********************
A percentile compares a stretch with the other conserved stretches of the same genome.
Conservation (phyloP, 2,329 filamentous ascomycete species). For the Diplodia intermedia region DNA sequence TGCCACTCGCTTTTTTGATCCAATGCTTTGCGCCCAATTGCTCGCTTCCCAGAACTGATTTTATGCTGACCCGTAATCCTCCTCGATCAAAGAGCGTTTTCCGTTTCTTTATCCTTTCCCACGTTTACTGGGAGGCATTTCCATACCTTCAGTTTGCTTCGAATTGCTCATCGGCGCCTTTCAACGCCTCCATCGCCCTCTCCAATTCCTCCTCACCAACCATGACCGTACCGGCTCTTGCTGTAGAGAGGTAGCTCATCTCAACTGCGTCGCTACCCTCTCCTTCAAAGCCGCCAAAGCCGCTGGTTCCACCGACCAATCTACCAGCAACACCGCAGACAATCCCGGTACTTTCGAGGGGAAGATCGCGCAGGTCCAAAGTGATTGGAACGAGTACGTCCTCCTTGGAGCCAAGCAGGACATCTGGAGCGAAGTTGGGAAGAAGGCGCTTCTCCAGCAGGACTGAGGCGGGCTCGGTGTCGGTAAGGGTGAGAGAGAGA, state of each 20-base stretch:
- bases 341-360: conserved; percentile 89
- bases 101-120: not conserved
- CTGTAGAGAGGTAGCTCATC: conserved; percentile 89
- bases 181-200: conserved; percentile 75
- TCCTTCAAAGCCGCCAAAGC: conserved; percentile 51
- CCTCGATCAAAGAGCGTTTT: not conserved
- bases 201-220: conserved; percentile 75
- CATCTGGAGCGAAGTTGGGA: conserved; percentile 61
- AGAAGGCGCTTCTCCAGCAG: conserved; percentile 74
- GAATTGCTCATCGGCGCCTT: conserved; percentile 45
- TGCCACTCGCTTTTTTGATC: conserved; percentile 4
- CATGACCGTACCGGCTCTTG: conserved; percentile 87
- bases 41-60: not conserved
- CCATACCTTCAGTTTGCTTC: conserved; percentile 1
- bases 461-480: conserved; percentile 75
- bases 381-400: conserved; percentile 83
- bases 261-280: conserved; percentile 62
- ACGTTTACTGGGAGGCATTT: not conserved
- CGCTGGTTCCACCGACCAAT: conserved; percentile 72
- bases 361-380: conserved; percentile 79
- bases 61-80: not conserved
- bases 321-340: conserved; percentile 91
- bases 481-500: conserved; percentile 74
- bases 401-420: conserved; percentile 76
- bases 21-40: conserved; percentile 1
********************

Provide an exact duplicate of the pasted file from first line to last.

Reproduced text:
A percentile compares a stretch with the other conserved stretches of the same genome.
Conservation (phyloP, 2,329 filamentous ascomycete species). For the Diplodia intermedia region DNA sequence TGCCACTCGCTTTTTTGATCCAATGCTTTGCGCCCAATTGCTCGCTTCCCAGAACTGATTTTATGCTGACCCGTAATCCTCCTCGATCAAAGAGCGTTTTCCGTTTCTTTATCCTTTCCCACGTTTACTGGGAGGCATTTCCATACCTTCAGTTTGCTTCGAATTGCTCATCGGCGCCTTTCAACGCCTCCATCGCCCTCTCCAATTCCTCCTCACCAACCATGACCGTACCGGCTCTTGCTGTAGAGAGGTAGCTCATCTCAACTGCGTCGCTACCCTCTCCTTCAAAGCCGCCAAAGCCGCTGGTTCCACCGACCAATCTACCAGCAACACCGCAGACAATCCCGGTACTTTCGAGGGGAAGATCGCGCAGGTCCAAAGTGATTGGAACGAGTACGTCCTCCTTGGAGCCAAGCAGGACATCTGGAGCGAAGTTGGGAAGAAGGCGCTTCTCCAGCAGGACTGAGGCGGGCTCGGTGTCGGTAAGGGTGAGAGAGAGA, state of each 20-base stretch:
- bases 341-360: conserved; percentile 89
- bases 101-120: not conserved
- CTGTAGAGAGGTAGCTCATC: conserved; percentile 89
- bases 181-200: conserved; percentile 75
- TCCTTCAAAGCCGCCAAAGC: conserved; percentile 51
- CCTCGATCAAAGAGCGTTTT: not conserved
- bases 201-220: conserved; percentile 75
- CATCTGGAGCGAAGTTGGGA: conserved; percentile 61
- AGAAGGCGCTTCTCCAGCAG: conserved; percentile 74
- GAATTGCTCATCGGCGCCTT: conserved; percentile 45
- TGCCACTCGCTTTTTTGATC: conserved; percentile 4
- CATGACCGTACCGGCTCTTG: conserved; percentile 87
- bases 41-60: not conserved
- CCATACCTTCAGTTTGCTTC: conserved; percentile 1
- bases 461-480: conserved; percentile 75
- bases 381-400: conserved; percentile 83
- bases 261-280: conserved; percentile 62
- ACGTTTACTGGGAGGCATTT: not conserved
- CGCTGGTTCCACCGACCAAT: conserved; percentile 72
- bases 361-380: conserved; percentile 79
- bases 61-80: not conserved
- bases 321-340: conserved; percentile 91
- bases 481-500: conserved; percentile 74
- bases 401-420: conserved; percentile 76
- bases 21-40: conserved; percentile 1